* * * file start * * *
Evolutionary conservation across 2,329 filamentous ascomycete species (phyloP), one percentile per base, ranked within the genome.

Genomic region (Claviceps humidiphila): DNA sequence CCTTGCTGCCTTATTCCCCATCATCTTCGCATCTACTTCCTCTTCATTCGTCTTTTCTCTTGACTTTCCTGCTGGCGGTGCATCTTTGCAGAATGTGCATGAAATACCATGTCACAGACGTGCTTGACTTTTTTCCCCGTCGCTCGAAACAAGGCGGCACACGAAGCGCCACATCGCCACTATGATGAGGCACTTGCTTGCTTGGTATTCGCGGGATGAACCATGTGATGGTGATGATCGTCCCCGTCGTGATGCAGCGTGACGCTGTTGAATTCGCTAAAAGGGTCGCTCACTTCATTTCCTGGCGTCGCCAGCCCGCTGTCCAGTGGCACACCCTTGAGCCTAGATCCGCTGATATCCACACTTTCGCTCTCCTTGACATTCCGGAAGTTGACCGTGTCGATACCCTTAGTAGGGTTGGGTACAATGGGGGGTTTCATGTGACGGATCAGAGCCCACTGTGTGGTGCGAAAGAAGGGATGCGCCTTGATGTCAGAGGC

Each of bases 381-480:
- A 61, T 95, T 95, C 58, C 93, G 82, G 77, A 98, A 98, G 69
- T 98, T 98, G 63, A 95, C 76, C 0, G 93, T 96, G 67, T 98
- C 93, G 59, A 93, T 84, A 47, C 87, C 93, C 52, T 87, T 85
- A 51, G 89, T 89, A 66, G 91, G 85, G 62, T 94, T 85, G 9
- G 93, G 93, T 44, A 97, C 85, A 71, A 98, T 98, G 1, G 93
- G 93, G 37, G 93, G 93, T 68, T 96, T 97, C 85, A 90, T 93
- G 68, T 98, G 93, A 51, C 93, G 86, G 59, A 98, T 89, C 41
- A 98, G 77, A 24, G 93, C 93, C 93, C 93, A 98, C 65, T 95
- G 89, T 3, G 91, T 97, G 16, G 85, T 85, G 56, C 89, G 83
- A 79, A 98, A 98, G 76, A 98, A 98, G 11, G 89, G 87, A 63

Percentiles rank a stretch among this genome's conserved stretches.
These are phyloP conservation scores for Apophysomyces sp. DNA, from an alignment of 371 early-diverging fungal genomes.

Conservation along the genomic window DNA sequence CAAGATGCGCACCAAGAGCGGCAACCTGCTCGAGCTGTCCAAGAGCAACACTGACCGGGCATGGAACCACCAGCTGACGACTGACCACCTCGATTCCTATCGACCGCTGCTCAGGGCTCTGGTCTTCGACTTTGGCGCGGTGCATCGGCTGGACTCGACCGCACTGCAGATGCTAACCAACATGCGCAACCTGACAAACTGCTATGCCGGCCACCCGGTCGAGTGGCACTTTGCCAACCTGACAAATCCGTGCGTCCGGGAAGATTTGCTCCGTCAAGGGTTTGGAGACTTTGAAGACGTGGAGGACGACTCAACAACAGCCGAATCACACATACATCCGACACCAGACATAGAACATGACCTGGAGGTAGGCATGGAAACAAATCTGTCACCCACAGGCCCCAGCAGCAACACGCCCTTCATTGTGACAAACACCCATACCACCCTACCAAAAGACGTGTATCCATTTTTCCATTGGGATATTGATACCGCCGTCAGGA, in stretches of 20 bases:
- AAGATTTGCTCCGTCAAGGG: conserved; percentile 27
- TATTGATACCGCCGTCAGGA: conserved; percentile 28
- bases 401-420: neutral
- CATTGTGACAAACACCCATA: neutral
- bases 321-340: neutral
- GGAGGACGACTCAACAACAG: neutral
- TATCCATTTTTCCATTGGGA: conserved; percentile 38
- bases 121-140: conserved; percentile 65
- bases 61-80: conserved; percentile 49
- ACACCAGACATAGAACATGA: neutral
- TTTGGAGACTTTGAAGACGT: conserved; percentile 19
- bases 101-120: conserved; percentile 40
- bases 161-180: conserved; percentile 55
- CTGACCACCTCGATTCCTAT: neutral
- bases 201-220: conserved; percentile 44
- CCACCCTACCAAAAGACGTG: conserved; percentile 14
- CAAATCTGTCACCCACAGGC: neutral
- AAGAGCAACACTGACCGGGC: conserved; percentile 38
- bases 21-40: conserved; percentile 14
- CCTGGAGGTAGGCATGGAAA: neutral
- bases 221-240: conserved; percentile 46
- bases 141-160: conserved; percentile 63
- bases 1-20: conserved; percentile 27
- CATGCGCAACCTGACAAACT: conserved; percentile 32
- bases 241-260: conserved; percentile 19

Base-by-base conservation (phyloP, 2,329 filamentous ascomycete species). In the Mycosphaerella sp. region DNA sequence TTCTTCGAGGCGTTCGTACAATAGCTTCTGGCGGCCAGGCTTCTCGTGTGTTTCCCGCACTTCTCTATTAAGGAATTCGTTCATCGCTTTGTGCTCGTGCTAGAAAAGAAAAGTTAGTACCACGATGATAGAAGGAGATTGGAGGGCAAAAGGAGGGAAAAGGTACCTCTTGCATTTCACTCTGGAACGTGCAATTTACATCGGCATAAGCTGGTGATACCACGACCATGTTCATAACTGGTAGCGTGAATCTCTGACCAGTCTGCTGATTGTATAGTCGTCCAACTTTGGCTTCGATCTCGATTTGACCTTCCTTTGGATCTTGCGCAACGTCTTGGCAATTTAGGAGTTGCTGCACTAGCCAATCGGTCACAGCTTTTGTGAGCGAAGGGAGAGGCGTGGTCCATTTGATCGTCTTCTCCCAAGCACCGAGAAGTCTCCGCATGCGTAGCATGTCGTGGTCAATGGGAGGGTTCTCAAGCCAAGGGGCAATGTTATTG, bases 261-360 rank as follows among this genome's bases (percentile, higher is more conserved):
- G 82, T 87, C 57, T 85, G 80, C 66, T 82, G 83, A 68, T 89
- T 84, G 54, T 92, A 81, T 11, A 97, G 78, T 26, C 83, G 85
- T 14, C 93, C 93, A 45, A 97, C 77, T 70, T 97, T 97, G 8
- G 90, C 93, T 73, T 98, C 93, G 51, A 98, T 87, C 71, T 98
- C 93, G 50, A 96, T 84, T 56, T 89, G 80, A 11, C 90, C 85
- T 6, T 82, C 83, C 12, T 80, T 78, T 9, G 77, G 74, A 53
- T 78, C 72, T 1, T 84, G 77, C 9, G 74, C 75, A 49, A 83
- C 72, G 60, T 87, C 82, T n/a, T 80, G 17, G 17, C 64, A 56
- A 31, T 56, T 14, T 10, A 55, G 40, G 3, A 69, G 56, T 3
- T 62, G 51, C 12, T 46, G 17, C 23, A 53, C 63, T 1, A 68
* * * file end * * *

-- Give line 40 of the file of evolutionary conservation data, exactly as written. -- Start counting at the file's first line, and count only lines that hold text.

- CATGCGCAACCTGACAAACT: conserved; percentile 32